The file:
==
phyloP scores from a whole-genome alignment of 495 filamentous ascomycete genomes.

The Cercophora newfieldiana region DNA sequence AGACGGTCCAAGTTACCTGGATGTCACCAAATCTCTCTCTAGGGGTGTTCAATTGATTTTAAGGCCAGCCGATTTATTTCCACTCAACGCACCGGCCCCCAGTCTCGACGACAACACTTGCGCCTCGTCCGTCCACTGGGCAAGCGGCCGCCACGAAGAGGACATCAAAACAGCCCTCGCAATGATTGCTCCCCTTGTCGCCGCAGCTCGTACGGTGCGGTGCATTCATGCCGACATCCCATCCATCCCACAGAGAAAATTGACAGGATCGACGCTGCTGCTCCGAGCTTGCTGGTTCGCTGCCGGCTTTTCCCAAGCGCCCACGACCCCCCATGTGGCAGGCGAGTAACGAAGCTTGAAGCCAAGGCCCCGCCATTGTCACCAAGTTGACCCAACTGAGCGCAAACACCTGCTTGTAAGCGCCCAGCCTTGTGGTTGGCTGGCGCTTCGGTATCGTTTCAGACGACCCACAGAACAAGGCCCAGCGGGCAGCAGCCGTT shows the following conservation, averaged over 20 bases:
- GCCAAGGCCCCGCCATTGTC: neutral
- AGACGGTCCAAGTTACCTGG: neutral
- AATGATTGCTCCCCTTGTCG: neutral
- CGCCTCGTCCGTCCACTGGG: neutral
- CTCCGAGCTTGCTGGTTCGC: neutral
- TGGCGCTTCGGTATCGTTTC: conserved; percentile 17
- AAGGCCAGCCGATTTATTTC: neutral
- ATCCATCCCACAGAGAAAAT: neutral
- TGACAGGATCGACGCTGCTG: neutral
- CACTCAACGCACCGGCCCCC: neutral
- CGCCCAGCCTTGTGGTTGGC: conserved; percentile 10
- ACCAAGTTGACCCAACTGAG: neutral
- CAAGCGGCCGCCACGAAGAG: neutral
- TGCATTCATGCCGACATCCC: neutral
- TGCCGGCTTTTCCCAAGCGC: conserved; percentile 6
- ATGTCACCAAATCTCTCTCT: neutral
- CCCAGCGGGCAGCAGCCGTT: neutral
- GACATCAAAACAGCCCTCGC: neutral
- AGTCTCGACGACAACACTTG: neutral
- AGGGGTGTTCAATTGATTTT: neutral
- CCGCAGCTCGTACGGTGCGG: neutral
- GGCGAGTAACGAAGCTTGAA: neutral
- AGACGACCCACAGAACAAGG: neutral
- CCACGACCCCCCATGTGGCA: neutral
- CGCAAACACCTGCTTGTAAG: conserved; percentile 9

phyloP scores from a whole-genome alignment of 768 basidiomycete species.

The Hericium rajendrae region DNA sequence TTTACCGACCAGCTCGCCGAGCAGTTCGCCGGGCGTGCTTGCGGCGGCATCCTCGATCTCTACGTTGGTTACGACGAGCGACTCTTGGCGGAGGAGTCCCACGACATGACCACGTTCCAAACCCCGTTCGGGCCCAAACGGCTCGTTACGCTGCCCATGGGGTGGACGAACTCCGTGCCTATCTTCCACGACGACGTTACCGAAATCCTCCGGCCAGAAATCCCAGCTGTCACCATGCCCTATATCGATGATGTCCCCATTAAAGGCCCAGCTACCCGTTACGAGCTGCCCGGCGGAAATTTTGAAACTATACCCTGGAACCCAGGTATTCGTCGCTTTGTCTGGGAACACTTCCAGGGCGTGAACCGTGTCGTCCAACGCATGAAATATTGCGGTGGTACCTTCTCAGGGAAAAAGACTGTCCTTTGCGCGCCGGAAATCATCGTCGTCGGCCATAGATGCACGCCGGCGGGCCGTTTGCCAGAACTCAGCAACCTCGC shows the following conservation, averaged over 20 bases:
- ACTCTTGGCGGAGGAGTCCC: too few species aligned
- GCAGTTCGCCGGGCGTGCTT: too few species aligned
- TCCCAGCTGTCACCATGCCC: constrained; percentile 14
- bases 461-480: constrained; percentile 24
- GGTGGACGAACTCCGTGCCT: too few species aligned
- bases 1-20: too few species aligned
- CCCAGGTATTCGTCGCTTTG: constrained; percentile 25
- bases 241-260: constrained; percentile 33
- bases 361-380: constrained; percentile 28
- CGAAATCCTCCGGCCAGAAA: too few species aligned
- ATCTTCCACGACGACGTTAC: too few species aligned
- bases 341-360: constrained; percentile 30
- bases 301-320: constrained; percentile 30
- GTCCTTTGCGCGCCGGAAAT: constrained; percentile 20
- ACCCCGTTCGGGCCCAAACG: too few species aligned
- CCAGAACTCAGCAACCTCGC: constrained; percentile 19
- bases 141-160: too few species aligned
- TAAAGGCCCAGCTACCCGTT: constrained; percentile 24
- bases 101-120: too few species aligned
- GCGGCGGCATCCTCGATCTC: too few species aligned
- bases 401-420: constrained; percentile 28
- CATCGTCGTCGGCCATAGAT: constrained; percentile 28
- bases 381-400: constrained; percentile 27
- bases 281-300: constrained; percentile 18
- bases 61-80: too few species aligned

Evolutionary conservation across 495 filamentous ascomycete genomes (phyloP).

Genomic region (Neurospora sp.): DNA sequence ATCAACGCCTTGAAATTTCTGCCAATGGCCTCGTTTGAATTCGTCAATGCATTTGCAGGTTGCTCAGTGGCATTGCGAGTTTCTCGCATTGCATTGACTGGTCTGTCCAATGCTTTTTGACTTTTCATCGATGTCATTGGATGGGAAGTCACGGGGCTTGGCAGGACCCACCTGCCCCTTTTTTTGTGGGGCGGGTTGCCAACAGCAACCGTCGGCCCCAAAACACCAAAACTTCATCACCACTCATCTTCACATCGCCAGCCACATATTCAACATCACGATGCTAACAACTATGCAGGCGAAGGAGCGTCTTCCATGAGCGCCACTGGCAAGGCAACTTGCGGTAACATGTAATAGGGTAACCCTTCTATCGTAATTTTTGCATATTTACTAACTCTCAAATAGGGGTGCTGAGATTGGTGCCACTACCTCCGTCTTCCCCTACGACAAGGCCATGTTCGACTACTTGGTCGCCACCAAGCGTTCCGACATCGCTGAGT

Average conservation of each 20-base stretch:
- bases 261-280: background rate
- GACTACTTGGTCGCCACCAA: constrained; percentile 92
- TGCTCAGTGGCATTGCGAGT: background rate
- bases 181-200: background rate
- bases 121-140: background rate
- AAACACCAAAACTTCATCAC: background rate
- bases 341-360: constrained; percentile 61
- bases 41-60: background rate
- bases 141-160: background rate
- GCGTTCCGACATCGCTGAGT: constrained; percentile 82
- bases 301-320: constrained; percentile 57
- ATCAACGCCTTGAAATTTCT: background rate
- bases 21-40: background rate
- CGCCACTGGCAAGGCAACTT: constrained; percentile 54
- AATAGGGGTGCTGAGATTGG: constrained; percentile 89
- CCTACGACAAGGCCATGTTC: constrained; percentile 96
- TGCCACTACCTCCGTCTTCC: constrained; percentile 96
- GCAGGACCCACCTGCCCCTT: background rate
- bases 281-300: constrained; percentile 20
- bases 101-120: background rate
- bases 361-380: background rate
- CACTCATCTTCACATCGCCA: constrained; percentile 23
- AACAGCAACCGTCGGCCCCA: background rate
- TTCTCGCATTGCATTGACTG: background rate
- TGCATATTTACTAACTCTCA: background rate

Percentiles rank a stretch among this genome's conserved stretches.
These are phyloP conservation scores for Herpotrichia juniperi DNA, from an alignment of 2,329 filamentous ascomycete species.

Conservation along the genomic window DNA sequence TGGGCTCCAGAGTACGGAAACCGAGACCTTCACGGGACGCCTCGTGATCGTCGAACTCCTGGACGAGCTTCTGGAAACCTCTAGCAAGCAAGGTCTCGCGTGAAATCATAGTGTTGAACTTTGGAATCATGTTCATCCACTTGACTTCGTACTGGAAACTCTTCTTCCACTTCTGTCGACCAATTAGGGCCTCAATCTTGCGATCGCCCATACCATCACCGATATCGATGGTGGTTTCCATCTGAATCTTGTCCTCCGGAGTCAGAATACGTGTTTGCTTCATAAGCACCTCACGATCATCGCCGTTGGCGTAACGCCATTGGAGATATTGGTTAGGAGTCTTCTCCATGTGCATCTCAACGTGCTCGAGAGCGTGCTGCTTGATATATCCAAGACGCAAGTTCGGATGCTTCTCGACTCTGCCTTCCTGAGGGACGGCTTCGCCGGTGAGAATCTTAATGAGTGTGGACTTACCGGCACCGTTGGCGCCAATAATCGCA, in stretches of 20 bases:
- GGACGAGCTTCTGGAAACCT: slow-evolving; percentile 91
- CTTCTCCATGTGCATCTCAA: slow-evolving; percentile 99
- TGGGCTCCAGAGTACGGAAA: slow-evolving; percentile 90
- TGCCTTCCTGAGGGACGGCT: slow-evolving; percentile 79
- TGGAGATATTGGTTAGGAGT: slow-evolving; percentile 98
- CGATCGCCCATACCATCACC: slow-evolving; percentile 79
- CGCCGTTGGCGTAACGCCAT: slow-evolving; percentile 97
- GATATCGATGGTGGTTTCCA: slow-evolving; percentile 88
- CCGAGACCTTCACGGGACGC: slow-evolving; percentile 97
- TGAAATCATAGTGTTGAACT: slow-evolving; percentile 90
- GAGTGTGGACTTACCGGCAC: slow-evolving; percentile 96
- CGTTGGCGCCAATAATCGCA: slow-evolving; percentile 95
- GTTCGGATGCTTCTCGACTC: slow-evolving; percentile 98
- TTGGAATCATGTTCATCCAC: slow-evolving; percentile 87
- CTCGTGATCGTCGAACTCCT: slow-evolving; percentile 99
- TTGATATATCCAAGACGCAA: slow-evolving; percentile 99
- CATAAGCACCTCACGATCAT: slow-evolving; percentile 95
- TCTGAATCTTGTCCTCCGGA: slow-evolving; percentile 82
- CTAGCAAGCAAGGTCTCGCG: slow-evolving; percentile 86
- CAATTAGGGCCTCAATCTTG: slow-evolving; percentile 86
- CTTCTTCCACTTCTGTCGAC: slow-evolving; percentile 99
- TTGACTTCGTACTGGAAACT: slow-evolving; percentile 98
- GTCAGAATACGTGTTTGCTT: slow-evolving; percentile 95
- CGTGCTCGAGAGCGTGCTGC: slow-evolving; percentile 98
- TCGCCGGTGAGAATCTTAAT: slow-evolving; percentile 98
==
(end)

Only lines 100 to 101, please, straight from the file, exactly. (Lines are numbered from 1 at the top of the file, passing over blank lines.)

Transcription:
- CTCGTGATCGTCGAACTCCT: slow-evolving; percentile 99
- TTGATATATCCAAGACGCAA: slow-evolving; percentile 99